The Ministry of Finance has turned down 300-billion fund-infusion proposal for the national carrier Air India in the absence of a clear turnaround plan. The Ministry of Civil Aviation had sought the package to wipe out the debt obligation of the state-owned airline, defaulting on salary disbursements and payments to vendors. The Ministry of Finance has instead asked the airline to transfer its non-core assets and subsidiaries to a special purpose vehicle (SPV). Those assets would be monetised to reduce the company’s unsustainable portion of the debt. Of the 500 billion total debt, around 220 billion has been termed unsustainable, implying it cannot be serviced with the cash flow income.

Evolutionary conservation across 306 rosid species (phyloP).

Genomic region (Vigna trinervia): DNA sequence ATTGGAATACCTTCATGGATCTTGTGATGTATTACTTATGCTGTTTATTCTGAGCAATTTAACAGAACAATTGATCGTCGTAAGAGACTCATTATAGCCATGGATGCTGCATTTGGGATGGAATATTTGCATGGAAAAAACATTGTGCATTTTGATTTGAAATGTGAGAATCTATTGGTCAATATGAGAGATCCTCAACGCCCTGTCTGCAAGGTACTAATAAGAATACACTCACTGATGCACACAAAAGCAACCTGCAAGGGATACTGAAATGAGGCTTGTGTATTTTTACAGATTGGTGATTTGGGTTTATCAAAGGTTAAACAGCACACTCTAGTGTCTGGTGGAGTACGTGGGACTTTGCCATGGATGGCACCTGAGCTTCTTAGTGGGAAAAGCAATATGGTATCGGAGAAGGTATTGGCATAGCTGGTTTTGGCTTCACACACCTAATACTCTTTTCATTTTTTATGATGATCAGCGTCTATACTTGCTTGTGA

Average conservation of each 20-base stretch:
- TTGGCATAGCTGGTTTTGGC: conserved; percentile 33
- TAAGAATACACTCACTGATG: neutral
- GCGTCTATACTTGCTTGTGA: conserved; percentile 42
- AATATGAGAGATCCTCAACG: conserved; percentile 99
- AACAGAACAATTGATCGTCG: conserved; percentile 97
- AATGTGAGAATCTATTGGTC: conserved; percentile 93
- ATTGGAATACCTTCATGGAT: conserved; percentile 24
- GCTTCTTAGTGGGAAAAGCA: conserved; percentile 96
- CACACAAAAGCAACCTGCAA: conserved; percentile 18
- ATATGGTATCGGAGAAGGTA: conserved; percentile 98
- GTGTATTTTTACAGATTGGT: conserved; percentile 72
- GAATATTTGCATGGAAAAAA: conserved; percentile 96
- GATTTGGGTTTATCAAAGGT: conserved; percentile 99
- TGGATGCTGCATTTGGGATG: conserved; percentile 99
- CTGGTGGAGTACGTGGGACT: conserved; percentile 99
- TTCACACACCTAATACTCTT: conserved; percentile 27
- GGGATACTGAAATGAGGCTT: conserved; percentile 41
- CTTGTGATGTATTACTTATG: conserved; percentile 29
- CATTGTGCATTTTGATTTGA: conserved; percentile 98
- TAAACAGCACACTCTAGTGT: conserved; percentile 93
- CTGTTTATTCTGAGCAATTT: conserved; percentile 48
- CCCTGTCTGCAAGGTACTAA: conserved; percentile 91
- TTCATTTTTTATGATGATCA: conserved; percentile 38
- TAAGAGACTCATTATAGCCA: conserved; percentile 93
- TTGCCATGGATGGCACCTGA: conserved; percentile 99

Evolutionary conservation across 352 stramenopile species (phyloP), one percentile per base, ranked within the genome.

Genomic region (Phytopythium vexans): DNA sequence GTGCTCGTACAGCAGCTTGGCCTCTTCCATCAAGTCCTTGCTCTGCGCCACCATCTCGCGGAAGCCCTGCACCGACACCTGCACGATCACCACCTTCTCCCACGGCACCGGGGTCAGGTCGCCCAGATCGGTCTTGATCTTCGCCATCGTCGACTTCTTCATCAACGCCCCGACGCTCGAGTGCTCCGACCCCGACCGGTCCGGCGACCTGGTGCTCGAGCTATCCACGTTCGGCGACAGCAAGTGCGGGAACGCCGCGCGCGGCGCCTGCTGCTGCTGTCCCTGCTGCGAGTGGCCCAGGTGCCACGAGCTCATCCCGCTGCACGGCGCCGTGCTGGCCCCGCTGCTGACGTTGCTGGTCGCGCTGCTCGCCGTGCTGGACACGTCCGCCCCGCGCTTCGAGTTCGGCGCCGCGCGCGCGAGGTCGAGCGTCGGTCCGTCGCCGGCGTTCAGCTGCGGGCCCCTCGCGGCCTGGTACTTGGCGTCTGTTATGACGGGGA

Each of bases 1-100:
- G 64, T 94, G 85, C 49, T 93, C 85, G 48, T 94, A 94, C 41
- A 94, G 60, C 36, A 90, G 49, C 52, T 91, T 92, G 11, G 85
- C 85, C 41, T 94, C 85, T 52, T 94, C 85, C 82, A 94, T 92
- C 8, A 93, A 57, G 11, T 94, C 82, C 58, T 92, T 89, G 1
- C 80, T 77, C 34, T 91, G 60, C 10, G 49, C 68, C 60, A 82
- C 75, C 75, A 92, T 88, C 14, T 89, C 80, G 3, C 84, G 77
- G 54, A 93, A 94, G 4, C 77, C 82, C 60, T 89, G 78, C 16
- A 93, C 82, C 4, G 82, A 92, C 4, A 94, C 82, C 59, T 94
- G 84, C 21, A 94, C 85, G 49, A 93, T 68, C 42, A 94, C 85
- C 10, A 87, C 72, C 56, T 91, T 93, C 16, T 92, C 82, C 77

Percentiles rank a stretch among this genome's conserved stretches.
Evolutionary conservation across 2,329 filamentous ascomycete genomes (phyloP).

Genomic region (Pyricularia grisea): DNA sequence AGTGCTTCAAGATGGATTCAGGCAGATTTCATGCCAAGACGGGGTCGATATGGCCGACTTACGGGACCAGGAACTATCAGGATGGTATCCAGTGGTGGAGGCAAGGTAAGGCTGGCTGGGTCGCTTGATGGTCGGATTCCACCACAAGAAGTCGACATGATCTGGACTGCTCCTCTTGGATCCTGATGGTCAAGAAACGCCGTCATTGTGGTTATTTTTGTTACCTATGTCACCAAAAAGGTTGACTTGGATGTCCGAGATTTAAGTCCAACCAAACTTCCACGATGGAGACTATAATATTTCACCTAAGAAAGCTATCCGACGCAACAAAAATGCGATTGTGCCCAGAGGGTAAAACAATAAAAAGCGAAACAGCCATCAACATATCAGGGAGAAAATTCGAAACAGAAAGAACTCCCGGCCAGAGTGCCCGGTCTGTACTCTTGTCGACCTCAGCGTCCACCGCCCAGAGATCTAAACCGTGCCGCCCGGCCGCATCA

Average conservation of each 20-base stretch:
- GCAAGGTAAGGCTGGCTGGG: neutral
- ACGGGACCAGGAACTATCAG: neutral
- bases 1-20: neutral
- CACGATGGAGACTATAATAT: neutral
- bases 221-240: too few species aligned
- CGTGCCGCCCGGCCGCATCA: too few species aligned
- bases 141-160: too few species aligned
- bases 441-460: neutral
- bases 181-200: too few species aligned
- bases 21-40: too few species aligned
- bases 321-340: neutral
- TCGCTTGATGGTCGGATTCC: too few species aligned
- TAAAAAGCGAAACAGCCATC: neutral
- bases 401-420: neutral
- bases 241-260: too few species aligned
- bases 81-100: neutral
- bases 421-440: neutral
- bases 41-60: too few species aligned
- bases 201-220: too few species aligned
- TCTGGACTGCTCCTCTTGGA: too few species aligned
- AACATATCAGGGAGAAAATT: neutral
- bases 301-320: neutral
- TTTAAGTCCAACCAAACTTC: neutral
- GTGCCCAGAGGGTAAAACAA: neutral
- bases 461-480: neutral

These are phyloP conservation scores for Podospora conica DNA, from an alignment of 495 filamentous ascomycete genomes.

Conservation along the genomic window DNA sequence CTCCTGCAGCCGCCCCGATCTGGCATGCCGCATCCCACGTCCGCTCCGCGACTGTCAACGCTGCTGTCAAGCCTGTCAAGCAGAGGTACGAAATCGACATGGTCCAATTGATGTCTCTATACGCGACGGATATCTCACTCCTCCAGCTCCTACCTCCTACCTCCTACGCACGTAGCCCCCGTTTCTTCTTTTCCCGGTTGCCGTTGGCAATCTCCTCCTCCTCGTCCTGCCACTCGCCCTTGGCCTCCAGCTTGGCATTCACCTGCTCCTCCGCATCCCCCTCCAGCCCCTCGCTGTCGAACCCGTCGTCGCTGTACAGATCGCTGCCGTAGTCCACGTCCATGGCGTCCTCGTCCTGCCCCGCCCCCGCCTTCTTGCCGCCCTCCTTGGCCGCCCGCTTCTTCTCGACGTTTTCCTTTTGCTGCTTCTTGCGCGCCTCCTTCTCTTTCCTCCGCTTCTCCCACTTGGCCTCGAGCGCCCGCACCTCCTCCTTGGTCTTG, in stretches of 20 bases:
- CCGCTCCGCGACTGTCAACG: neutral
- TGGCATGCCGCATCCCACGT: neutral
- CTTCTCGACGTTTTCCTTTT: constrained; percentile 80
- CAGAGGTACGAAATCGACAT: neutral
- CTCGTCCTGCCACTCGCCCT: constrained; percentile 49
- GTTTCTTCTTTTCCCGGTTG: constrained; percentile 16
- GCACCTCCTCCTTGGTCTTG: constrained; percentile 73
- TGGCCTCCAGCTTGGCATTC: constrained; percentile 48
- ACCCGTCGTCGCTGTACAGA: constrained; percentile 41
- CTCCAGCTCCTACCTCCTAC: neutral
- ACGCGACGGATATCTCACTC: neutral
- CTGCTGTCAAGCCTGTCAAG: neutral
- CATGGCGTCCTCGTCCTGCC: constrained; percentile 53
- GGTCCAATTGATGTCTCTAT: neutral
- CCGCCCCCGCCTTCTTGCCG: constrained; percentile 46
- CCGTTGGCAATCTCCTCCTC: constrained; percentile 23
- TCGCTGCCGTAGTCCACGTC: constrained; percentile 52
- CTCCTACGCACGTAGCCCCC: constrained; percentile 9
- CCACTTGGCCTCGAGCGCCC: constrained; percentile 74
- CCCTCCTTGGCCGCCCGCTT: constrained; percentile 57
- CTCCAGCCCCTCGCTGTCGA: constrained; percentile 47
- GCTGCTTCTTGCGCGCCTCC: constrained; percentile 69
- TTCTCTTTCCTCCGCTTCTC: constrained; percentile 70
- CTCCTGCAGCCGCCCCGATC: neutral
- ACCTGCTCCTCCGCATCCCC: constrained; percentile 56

Of the overall debt, aircraft loans account for about 160 billion, which has been raised partially from EXIM Bank, foreign institutions and non-convertible debentures, while the rest is from working capital. The Ministry of Civil Aviation is of the view that the airline cannot perform at the optimum level due to the hefty interest outgo and is of the view that small infusion of funds will not help the airline’s turnaround plan as it was paying 40-50 billion annually as interest. The stand of the Ministry of Finance also stems from the fact that in an election year, budgetary resources need to be allocated for funding agriculture and infrastructure rather than for an airline. The government is simultaneously preparing to sell Air India’s engineering and ground-handling subsidiaries, Air India Engineering Services Limited (AIESL) and Air India Air Transport Service Limited (AIATSL).